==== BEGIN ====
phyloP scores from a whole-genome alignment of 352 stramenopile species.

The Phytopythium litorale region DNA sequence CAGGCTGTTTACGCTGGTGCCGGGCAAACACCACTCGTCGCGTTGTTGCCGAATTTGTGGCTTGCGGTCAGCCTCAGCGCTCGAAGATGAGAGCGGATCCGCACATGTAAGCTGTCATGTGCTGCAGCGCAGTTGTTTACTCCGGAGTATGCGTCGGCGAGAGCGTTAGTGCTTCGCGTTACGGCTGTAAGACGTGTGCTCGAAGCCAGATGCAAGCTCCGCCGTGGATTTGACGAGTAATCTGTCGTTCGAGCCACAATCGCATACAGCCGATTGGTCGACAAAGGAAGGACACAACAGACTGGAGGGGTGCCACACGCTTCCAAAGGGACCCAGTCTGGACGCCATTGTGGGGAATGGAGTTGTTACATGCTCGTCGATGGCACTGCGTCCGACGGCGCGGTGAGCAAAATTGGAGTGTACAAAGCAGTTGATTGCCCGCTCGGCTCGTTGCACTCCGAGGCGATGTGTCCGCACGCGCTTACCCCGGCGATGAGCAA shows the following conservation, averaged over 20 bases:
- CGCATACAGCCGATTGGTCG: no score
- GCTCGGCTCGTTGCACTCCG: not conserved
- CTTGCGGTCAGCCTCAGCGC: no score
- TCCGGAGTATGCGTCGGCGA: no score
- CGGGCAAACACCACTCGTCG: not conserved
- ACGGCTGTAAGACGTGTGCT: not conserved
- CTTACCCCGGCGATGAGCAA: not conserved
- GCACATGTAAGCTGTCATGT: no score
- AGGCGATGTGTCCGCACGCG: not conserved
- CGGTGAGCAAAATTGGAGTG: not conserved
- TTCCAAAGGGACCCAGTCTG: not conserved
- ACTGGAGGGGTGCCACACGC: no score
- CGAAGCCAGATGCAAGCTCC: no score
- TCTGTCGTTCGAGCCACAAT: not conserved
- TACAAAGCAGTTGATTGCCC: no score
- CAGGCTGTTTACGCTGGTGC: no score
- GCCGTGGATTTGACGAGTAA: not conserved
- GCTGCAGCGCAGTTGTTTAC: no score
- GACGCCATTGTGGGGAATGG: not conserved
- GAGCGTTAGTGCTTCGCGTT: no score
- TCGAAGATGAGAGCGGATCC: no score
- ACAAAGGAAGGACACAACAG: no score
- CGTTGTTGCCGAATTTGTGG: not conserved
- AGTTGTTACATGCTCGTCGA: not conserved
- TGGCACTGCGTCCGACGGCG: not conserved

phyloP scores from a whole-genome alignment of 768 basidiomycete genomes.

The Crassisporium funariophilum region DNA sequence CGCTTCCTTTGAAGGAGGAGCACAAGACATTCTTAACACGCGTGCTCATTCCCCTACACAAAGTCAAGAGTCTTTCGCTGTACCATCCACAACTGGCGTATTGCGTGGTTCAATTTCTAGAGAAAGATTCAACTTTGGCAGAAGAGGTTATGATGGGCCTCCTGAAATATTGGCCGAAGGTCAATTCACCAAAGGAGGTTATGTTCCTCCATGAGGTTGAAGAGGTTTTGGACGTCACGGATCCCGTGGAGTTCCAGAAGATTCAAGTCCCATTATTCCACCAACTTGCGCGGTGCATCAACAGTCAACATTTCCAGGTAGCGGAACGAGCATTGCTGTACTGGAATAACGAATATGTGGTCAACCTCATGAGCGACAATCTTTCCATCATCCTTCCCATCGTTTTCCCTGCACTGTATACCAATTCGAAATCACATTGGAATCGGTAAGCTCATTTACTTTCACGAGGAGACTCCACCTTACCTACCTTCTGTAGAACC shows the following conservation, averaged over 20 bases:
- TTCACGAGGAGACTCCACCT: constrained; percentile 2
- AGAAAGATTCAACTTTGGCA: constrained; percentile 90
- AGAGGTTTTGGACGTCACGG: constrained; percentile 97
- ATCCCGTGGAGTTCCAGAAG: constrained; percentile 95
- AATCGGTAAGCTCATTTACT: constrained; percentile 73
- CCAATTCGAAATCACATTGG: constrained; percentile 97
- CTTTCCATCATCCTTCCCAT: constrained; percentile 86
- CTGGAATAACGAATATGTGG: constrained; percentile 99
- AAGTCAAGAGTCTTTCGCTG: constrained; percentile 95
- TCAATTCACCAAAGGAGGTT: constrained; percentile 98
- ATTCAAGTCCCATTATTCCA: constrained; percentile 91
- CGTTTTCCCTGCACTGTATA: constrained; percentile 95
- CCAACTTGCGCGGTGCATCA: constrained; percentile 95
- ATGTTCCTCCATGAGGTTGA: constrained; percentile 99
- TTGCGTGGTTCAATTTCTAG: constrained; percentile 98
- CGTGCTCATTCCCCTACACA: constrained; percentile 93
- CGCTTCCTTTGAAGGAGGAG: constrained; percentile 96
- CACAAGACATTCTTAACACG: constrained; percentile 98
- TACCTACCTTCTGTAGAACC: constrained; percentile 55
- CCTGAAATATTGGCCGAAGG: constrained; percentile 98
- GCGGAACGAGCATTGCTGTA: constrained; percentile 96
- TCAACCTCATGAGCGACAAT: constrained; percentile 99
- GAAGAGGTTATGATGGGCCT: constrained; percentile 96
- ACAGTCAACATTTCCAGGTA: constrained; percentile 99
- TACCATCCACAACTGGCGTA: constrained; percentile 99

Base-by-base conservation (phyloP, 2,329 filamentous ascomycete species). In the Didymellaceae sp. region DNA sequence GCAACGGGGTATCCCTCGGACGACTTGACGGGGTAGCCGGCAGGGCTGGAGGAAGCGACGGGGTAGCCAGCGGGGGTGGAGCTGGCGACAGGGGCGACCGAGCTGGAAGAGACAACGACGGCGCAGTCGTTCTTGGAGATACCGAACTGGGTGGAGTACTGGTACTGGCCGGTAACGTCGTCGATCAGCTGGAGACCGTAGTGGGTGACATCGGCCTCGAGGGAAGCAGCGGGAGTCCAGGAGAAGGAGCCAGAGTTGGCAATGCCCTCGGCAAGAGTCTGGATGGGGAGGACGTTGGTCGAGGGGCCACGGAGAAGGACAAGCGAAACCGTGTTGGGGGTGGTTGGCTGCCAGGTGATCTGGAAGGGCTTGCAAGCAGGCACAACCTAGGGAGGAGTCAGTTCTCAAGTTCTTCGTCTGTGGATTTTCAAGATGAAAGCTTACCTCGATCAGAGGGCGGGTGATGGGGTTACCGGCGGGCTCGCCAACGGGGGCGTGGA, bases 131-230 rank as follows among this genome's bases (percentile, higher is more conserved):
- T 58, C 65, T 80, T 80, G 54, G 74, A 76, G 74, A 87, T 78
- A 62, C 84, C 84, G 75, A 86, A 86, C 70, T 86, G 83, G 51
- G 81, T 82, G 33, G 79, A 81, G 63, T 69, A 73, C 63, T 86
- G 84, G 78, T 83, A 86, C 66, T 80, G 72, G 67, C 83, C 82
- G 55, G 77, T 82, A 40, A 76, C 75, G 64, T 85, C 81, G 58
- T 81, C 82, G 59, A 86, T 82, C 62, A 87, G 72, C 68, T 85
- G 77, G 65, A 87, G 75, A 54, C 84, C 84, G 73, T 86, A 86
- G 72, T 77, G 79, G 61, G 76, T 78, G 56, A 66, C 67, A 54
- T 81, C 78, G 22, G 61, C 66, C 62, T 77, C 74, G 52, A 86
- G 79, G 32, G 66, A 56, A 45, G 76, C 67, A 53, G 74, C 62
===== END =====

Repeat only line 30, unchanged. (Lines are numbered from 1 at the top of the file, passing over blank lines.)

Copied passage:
- TTCACGAGGAGACTCCACCT: constrained; percentile 2